The futility and irony of the war in the trenches in WWI is shown as a unit commander in the French army must deal with the mutiny of his men and a glory-seeking general after part of his force falls back under fire in an impossible attack. Written by
Keith Loh <email@example.com>
Although the story takes place on France's western front, Stanley Kubrick chose to shoot the film in and around Munich, Germany. Most interior scenes were filmed at Bavaria's Geiselgasteig Studios, and the court-martial scenes were shot in nearby Schleissheim Castle, an 18th-century structure then serving as a national museum. Just beyond this location is the Dachau Concentration Camp memorial. See more »
After Gen. Mireau slaps the soldier in the trench, he continues on to Col. Dax's dugout and three soldiers carrying a machine gun pass him. The same three soldiers still with the machine gun pass him again when he and Dax are looking at the Ant Hill through the binoculars. See more »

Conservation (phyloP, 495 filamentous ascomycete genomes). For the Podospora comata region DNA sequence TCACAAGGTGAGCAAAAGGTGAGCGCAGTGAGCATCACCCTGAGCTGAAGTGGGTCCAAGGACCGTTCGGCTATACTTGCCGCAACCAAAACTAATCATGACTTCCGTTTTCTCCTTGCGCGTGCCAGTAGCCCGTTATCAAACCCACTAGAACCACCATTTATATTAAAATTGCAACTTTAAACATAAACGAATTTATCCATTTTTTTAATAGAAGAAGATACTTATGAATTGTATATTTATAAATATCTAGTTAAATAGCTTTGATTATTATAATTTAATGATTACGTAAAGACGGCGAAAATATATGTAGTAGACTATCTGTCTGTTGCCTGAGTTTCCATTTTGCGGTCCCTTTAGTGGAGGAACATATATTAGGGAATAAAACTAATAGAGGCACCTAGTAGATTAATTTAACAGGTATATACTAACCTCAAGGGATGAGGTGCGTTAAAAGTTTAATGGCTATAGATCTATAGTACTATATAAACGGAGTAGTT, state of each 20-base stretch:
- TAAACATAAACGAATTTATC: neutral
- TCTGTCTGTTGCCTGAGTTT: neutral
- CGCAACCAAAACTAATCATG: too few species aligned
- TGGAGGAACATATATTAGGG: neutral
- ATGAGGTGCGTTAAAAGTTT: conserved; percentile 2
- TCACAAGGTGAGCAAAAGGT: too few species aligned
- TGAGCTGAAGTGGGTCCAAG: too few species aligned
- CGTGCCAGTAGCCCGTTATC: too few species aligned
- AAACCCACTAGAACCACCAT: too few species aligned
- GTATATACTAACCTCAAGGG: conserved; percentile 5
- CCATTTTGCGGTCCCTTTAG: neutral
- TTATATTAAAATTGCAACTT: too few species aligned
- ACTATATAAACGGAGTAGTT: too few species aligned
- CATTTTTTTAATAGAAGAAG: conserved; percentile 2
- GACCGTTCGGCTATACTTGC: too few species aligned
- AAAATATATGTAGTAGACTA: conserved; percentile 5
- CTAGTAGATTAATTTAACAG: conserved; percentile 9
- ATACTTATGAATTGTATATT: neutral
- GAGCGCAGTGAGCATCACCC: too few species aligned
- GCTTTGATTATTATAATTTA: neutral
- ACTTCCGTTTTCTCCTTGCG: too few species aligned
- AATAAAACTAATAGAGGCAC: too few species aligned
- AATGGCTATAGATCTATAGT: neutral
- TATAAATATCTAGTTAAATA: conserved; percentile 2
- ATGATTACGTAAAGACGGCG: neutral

Narrator of opening sequence:
War began between Germany and France on August 3rd 1914. Five weeks later the German army had smashed its way to within eighteen miles of Paris. There the battered French miraculously rallied their forces at the Marne River and in a series of unexpected counterattacks drove the Germans back. The front was stabilized then shortly afterwards developed into a continuous line of heavily fortified trenches zigzagging their way five hundred miles from the English Channel to the Swiss ...
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This movie, along with the original screen version of "All Quiet on the Western Front" must rank as one of the most tragic versions of what war is really like. The arrogance and total disregard for the welfare of the soldier as beautifully portrayed by Menjou and McReady, in opposition to the care and concern of the Colonel so humanly portrayed by Douglas adds to the reality of what the world was like in the days of the "Great War." Additionally, the roles played by Wayne Morris, Ralph Meeker and the self serving aide to McReady add to the greatness of this memorable motion picture. There is no "Viva La France" here.
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